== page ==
How art in the office boosts productivity
“People spend most of their lives at work and being in an office can become very routine, but if there is interactive art around the place it offers an ongoing sense of intrigue and engagement,” says Knight from Exeter University.
Research by Exeter University’s School of Psychology found that employees who have control over the design and layout of their workspace are not only happier and healthier -- they’re also up to 32% more productive. The research involved more than 2,000 office workers in a series of studies looking at attitudes to and productivity within working space.
Further studies, one at Exeter University and another in commercial offices which saw participants take on a series of tasks in a workspace that was either lean (bare and functional), enriched (decorated with plants and pictures), empowered (allowing the individual to design the area) or disempowered (where the individual's design was redesigned by a "manager").This study found that people working in enriched spaces (decorated with art or plants) were 17% more productive than those in lean spaces. The figure then doubled to 32% for people who worked in the empowered space. As for those who’d seen their personal touches undermined; their productivity levels were the same as those in the lean space.
"In 12 years we have never found that lean offices create better results, and the more involved people are in the enrichment process, the more they are able to realize a part of themselves in the space,” explains Knight from Exeter University.
The notion that art in the workplace is merely decorative was dispelled in a survey of more than 800 employees working for 32 companies from firms ranging from food distributors to law firms from throughout the U.S. that have workplace art collections. It found that art in the workplace helps businesses address key challenges such as reducing stress (78% agree), increasing creativity (64% agreed) and encouraging expression of opinions (77% agreed).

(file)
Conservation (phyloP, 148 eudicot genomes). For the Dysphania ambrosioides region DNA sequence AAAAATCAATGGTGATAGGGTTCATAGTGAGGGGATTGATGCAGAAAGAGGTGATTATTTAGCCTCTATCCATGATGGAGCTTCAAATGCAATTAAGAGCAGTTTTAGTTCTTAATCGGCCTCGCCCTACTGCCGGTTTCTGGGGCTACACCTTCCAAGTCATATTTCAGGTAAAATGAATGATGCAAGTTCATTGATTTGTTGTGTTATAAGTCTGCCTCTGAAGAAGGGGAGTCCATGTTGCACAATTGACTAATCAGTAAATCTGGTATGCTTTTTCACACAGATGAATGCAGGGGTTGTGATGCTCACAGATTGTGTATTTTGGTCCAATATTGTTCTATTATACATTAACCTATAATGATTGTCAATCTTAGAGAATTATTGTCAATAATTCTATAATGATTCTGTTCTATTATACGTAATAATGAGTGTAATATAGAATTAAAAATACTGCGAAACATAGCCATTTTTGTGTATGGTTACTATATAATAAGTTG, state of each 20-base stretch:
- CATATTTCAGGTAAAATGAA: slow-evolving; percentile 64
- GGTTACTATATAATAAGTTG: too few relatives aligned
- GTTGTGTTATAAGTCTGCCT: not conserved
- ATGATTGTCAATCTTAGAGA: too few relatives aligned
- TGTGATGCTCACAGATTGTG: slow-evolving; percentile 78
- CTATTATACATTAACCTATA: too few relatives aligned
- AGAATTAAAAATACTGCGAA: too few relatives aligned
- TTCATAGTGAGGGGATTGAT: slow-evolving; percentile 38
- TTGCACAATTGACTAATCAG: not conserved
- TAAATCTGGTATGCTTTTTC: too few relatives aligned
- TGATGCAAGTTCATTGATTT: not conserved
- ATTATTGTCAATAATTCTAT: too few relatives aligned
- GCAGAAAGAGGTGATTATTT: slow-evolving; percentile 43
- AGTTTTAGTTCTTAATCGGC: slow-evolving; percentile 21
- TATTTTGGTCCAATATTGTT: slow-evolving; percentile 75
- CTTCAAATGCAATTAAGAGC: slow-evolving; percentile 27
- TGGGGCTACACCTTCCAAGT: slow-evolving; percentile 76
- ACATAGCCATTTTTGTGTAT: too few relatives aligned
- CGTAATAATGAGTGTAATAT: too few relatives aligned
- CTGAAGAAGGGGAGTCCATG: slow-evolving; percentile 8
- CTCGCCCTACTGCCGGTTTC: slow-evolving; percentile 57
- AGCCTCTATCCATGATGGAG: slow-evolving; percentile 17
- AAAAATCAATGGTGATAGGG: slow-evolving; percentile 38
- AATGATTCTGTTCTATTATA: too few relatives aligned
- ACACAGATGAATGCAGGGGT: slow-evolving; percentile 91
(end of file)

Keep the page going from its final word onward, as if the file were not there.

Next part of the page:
By art is not mean so-called “motivational posters”, which say things like “there is no I in team” or “whatever the problem, be part of the solution”, because these don’t work at all. Splashes of color in a painting can alter the mood of a meeting room or a piece of unusual artwork can provide a talking point in a bland corporate space.
A smaller study at Cass Business School explored the perceptions of employees towards art in the workplace and its effect on themselves, the clients or company image. Both male (64%) and female (73%) respondents agreed that the design of their workplace has an effect on their working day. Interestingly, male respondents rated art (39%) as the most important elements of interior design of the workplace.
However, the impact of art on the individual employee regarding work ethic/motivation, creativity, stress-level, and general well-being seems to be greater on women than on men. Specifically, 54% of women acknowledged that art has a big effect on their creativity at the office (47% of men) and 80% of the women agreed that art at the office could reduce their stress-levels (66% of the men). Furthermore, 92% of the women stated that art affects their general well-being, compared to 71% of the men.
Some companies consciously use art as part of their retention strategy. Aesthetic in the truest sense means energy-giving which is what a workplace needs, rather than a bland, industrial environment which can be more like giving workers a dose of esthetic.